More than 30 controlled clinical trials have been conducted with cancer patients in which one group was given an exercise intervention and compared to another group. Three systematic reviews of these studies have been published recently, all coming to the similar conclusion that exercise can be of benefit in specific clinical situations.1,3,6 The controlled trials have involved patients with a wide variety of cancers, the majority involving women with breast cancer.
The most recent general review included 32 controlled studies, of which 22 were rated as being of high methodological quality.1 Most studies included diagnostic and treatment data for only those who completed the trial, making it difficult to know which factors might influence people's adherence to the exercise regimens. In more than half of the studies, the exercise interventions were described incompletely to the extent that the reviewers did not think other researchers could replicate the studies. Most interventions involved moderate to vigorous aerobic activity for 20-30 minutes, 3-5 times per week. The interventions lasted between five and 12 weeks and were preplanned and usually supervised.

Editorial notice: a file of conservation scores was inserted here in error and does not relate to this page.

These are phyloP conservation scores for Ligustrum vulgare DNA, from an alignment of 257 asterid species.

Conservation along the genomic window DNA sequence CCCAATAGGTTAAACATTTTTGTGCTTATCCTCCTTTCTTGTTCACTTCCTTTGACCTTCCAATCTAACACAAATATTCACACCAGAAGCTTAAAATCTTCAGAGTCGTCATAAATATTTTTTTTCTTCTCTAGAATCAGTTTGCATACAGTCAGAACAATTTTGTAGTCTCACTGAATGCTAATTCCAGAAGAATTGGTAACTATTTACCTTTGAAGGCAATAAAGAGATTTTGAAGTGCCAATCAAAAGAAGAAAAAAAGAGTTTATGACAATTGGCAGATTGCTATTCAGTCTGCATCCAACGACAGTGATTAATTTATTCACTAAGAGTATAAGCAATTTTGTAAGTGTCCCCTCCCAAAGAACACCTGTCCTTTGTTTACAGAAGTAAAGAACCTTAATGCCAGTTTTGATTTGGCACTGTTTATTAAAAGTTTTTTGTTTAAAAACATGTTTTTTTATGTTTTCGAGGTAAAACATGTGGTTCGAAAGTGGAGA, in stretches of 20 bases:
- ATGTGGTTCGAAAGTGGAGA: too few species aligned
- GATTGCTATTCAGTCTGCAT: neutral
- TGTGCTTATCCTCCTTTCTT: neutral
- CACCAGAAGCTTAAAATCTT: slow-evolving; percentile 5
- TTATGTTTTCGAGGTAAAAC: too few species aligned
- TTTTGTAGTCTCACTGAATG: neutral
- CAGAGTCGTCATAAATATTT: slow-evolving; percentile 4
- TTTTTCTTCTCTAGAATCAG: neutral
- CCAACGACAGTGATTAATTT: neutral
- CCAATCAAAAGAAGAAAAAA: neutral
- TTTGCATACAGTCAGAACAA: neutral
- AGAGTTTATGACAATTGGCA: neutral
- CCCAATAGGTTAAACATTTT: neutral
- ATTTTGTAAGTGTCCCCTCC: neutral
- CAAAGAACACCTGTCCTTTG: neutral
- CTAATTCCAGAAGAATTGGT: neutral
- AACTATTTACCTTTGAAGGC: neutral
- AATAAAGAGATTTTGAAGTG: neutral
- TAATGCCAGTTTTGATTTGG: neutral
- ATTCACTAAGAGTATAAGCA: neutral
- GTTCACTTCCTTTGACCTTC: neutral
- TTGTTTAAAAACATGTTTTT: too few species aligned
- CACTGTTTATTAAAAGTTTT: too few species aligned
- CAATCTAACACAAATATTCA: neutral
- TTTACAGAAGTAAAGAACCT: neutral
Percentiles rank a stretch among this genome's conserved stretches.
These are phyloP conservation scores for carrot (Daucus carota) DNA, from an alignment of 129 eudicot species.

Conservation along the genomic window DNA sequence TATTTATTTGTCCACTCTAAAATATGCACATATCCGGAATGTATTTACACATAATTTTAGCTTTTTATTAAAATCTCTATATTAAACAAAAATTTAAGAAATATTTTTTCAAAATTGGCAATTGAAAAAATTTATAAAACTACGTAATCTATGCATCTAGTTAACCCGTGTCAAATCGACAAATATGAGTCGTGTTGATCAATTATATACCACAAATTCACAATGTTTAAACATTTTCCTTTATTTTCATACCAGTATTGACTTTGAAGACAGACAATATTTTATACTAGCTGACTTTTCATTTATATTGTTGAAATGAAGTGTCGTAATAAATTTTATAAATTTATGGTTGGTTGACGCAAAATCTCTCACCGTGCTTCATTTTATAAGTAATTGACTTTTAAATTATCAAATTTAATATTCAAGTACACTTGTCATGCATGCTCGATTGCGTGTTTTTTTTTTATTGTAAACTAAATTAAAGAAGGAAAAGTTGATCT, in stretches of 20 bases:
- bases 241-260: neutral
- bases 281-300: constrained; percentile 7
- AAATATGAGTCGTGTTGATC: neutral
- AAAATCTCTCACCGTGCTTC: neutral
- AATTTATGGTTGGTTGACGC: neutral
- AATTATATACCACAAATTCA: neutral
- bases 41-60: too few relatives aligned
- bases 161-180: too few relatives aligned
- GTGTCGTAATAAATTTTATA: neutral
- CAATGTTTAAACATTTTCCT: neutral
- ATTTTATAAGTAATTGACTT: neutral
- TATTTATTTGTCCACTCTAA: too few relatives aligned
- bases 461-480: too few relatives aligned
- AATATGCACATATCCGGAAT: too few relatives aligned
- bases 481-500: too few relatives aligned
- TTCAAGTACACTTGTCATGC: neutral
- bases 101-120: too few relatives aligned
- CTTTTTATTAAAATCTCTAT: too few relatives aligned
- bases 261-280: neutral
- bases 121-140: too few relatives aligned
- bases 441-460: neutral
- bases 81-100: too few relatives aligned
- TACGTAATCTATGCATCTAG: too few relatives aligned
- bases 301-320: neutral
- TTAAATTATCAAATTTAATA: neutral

Of the included trials, approximately two-thirds studied the role of exercise concurrent with cancer treatment and one-third examined exercise immediately after treatment finished. The main findings were that physical activity has a moderately positive effect on cardiorespiratory fitness during and after treatment, and a small to moderate positive effect on various biomarker levels (e.g., interleukins, tumor necrosis factors, insulin, hemoglobin) and symptoms during treatment.
Fatigue is frequently reported by cancer patients, affecting more than half of all patients to a significant degree.3 The review unexpectedly found a lack of significant reduction in cancer-related fatigue during or after treatment or improvement in vigor during treatment. Earlier reviews had found benefit in these areas, but had also included results of several low-quality studies, which were excluded from this review.7 Exercise after treatment was found to have a moderate to large benefit on vigor and vitality.
A number of other outcomes were measured in different studies. The reviewers categorized the evidence for each of these into four types: that the evidence was insufficient, weak, strong, or showed exercise to be not effective. The Table (below) summarizes the reviewers' conclusions.
A Cochrane review of controlled trials of exercise while women were receiving treatment for breast cancer was published in October 2006.8 Nine intervention trials were included that assessed the effects of exercise together with various combinations of chemotherapy, radiation therapy, and hormonal therapy. Overall, small but statistically significant improvements were found for cardiorespiratory fitness, anxiety, sleep disturbance, and relief of nausea. No statistically significant differences were found for fatigue, quality of life, mood, depression, weight change, strength, or immune function. However, data on most outcomes could be extracted from only one trial, and most trials included a small number of participants.